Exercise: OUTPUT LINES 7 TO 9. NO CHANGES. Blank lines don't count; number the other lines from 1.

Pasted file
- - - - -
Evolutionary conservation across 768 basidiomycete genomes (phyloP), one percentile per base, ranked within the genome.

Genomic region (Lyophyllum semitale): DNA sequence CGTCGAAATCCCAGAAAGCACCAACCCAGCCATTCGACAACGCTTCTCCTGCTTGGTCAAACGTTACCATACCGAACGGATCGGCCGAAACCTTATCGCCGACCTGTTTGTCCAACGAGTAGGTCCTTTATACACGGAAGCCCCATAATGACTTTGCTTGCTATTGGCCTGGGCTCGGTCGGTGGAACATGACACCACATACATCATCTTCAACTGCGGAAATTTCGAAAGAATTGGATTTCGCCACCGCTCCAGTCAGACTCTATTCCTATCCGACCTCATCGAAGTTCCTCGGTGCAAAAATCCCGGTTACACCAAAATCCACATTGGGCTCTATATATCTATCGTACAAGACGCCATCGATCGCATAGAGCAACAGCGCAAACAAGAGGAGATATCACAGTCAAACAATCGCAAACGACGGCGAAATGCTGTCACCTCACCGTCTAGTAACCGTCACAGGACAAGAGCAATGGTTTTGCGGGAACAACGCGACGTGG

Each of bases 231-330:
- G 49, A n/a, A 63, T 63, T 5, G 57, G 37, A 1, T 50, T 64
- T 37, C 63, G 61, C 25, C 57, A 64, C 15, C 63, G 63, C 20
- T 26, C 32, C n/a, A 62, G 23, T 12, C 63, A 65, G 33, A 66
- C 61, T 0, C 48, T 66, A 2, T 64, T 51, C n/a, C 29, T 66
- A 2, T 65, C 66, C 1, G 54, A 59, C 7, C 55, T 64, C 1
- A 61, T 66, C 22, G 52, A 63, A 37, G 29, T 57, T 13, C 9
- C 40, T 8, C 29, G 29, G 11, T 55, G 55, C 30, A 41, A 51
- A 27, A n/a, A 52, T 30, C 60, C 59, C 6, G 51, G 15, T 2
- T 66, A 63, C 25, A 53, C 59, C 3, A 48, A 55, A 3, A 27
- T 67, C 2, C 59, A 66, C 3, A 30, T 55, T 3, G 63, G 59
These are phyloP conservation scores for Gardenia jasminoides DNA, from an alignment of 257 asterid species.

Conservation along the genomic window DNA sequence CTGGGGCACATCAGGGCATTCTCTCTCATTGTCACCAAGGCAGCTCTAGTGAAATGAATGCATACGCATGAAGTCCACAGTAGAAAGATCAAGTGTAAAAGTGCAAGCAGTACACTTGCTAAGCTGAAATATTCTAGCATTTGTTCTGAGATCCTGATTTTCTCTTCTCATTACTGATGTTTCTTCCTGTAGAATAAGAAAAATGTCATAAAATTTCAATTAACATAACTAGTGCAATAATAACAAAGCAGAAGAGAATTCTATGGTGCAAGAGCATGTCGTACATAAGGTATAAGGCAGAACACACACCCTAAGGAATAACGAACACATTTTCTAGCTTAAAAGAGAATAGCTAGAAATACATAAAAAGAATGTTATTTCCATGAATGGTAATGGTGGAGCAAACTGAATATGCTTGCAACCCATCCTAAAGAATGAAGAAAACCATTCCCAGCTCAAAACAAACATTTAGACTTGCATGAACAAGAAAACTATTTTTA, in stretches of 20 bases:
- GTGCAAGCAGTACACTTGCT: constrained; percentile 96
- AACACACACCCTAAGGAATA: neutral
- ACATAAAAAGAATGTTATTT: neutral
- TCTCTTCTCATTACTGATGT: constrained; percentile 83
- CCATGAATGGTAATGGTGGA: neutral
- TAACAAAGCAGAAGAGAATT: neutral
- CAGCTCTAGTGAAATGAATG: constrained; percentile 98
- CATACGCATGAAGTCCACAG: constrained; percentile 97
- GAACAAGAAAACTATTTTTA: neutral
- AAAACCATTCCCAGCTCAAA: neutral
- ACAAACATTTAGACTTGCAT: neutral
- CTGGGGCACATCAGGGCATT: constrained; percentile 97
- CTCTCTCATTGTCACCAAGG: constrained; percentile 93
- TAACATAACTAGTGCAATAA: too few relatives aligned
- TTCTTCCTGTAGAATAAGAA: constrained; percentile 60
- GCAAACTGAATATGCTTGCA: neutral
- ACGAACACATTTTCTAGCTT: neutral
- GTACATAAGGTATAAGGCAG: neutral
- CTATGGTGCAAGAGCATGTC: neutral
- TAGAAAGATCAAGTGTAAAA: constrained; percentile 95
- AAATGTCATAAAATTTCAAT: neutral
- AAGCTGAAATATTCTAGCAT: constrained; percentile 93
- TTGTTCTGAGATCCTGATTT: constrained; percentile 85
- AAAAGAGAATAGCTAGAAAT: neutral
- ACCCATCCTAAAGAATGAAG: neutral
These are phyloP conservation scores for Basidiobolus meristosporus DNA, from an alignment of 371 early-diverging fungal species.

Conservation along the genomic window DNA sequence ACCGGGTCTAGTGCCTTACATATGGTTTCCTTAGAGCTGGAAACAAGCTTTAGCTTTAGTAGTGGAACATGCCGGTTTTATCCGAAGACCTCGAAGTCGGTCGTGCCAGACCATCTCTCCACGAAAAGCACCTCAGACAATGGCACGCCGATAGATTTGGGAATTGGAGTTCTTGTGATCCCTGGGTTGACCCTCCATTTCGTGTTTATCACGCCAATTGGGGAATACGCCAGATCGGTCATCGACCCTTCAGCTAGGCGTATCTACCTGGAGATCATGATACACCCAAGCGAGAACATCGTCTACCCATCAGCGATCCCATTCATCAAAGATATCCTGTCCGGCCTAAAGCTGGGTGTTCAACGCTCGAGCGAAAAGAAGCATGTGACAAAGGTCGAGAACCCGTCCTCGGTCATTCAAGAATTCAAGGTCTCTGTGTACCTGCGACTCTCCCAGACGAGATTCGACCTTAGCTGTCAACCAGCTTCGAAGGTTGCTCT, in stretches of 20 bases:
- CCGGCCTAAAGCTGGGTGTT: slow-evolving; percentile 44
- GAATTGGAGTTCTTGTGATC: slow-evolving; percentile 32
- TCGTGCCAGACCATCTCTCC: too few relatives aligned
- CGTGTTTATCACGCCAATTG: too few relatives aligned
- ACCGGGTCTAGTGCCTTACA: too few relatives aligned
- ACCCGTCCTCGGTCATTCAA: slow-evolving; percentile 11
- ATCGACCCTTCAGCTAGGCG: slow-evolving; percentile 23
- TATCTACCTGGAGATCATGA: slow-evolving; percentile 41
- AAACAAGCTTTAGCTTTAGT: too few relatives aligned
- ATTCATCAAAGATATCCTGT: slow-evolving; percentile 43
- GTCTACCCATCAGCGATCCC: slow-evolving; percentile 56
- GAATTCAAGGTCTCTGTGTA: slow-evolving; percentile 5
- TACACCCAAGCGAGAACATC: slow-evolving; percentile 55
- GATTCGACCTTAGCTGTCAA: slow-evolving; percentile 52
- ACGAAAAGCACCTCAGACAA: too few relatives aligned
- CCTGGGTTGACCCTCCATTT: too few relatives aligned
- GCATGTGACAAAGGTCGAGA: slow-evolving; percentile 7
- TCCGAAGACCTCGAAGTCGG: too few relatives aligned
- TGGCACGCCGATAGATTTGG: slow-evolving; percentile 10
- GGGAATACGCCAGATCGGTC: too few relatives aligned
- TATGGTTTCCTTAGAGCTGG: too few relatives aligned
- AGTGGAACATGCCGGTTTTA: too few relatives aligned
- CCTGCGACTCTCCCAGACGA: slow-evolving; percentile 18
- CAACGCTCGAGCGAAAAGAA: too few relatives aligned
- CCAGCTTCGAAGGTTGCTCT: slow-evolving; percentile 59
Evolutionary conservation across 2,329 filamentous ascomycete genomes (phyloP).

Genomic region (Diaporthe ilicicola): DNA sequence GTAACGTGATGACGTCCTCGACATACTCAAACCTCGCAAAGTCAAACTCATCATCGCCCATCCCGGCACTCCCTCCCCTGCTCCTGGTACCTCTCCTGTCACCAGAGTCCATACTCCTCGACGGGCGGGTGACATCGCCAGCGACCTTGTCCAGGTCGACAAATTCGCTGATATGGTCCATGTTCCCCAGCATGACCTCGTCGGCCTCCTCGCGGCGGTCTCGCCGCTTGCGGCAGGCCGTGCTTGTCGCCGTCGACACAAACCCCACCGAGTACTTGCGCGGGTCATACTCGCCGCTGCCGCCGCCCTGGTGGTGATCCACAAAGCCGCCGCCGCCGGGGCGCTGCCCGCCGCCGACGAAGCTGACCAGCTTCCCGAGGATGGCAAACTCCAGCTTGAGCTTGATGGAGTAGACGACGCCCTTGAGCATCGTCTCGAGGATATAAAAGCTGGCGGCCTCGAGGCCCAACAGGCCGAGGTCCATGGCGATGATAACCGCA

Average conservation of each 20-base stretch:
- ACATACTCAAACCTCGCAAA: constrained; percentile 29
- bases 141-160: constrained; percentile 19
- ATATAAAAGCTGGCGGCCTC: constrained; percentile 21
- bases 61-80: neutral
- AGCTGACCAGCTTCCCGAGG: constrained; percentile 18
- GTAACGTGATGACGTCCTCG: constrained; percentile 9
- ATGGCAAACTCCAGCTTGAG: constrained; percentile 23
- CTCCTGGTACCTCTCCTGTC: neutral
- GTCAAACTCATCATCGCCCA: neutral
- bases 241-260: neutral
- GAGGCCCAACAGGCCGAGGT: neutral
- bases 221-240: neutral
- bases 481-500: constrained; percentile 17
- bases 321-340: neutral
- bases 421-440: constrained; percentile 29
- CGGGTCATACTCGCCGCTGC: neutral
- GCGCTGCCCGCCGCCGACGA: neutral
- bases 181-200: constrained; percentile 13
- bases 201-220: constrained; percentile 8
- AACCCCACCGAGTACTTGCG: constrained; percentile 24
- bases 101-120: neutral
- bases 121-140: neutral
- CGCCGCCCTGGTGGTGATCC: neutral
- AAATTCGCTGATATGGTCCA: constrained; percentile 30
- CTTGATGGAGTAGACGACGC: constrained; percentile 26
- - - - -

- C 61, T 0, C 48, T 66, A 2, T 64, T 51, C n/a, C 29, T 66
- A 2, T 65, C 66, C 1, G 54, A 59, C 7, C 55, T 64, C 1
- A 61, T 66, C 22, G 52, A 63, A 37, G 29, T 57, T 13, C 9